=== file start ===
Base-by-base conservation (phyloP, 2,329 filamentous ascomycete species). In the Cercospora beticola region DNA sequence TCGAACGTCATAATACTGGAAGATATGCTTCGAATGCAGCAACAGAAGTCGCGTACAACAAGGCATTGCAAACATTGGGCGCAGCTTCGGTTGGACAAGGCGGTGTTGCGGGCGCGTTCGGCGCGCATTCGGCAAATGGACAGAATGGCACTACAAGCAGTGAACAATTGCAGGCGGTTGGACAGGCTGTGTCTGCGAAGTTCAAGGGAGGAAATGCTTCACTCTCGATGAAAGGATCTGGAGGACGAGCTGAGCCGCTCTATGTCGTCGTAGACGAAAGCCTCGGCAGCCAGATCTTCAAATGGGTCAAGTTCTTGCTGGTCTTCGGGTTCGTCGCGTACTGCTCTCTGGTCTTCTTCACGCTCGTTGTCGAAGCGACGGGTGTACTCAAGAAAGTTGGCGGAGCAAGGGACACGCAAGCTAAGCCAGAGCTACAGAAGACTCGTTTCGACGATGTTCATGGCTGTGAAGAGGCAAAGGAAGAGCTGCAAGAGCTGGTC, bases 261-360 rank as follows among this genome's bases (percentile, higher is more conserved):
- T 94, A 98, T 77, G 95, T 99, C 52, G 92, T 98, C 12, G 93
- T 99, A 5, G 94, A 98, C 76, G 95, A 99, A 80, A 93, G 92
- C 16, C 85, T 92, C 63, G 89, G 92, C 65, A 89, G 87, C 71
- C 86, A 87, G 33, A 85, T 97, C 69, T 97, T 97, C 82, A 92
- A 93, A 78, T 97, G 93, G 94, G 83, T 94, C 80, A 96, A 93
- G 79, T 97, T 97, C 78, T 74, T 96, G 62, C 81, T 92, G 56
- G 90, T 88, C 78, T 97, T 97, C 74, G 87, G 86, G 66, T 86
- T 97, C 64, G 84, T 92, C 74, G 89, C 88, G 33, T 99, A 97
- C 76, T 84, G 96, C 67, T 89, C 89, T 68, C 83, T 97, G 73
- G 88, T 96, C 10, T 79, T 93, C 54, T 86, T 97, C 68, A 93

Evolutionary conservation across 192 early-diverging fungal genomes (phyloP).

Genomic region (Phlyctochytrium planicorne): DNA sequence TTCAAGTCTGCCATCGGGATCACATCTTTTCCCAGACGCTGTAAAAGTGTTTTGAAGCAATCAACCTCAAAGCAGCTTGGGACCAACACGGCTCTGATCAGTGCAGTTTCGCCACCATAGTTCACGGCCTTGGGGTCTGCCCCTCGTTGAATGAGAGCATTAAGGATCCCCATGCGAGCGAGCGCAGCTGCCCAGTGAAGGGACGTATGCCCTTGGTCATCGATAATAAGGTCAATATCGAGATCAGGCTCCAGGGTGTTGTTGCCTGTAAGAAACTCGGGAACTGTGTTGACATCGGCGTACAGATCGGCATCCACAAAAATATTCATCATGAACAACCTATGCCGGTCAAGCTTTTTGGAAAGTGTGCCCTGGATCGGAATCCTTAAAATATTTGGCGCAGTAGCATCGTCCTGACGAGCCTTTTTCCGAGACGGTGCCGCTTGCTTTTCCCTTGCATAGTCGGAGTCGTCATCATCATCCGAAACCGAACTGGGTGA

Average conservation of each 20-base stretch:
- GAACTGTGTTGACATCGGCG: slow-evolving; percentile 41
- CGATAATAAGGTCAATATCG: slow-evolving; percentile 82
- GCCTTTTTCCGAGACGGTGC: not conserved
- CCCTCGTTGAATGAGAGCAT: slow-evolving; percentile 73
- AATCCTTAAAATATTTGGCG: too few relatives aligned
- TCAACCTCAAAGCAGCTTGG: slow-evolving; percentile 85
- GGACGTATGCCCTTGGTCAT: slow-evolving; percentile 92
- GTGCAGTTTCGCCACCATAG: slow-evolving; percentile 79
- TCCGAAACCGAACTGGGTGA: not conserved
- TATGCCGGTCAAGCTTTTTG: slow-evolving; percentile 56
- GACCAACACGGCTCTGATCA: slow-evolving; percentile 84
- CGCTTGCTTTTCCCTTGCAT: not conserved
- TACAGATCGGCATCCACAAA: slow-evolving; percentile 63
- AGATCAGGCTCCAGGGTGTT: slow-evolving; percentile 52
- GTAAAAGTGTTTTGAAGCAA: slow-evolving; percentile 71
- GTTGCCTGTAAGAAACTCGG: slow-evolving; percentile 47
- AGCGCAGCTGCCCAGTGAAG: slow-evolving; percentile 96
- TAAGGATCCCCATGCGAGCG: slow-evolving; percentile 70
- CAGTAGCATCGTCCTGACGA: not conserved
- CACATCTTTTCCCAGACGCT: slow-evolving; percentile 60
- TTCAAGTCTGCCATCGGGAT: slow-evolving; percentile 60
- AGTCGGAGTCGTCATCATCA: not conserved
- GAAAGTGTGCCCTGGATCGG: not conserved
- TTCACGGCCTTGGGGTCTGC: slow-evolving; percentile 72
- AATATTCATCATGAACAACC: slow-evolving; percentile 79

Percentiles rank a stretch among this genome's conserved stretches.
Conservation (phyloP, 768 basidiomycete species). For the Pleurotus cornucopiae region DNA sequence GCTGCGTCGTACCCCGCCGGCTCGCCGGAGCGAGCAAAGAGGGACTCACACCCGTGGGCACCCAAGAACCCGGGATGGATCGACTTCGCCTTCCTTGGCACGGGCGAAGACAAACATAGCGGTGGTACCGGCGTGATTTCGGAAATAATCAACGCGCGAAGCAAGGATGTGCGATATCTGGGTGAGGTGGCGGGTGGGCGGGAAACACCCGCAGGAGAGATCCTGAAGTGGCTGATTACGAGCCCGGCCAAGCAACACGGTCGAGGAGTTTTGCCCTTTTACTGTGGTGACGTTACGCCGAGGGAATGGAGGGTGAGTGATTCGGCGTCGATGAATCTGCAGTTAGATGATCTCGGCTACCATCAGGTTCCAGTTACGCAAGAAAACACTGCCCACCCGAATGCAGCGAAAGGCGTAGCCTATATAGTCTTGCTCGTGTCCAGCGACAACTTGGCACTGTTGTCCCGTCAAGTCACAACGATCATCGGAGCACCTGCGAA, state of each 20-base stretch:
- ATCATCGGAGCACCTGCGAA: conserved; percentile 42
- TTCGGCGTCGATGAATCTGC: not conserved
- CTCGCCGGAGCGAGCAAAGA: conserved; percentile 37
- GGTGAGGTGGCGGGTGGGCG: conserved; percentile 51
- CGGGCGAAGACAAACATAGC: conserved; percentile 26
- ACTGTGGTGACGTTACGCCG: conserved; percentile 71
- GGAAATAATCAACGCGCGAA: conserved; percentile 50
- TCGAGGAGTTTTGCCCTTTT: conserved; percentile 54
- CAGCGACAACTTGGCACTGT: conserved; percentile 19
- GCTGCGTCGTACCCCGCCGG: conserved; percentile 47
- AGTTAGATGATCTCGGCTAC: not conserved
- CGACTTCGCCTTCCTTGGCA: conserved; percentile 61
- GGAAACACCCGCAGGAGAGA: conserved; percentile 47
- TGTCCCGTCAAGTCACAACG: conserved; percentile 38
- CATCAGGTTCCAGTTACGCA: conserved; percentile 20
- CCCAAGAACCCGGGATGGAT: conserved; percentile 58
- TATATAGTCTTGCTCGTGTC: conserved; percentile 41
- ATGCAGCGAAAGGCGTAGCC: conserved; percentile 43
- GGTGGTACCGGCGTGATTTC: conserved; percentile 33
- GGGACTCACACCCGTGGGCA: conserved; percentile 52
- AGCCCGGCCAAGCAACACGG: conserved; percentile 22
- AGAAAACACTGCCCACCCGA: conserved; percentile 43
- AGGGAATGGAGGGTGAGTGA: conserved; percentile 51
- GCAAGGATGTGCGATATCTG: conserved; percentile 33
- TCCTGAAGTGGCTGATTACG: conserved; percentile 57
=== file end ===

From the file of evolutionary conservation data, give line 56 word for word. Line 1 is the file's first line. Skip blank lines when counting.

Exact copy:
- CATCAGGTTCCAGTTACGCA: conserved; percentile 20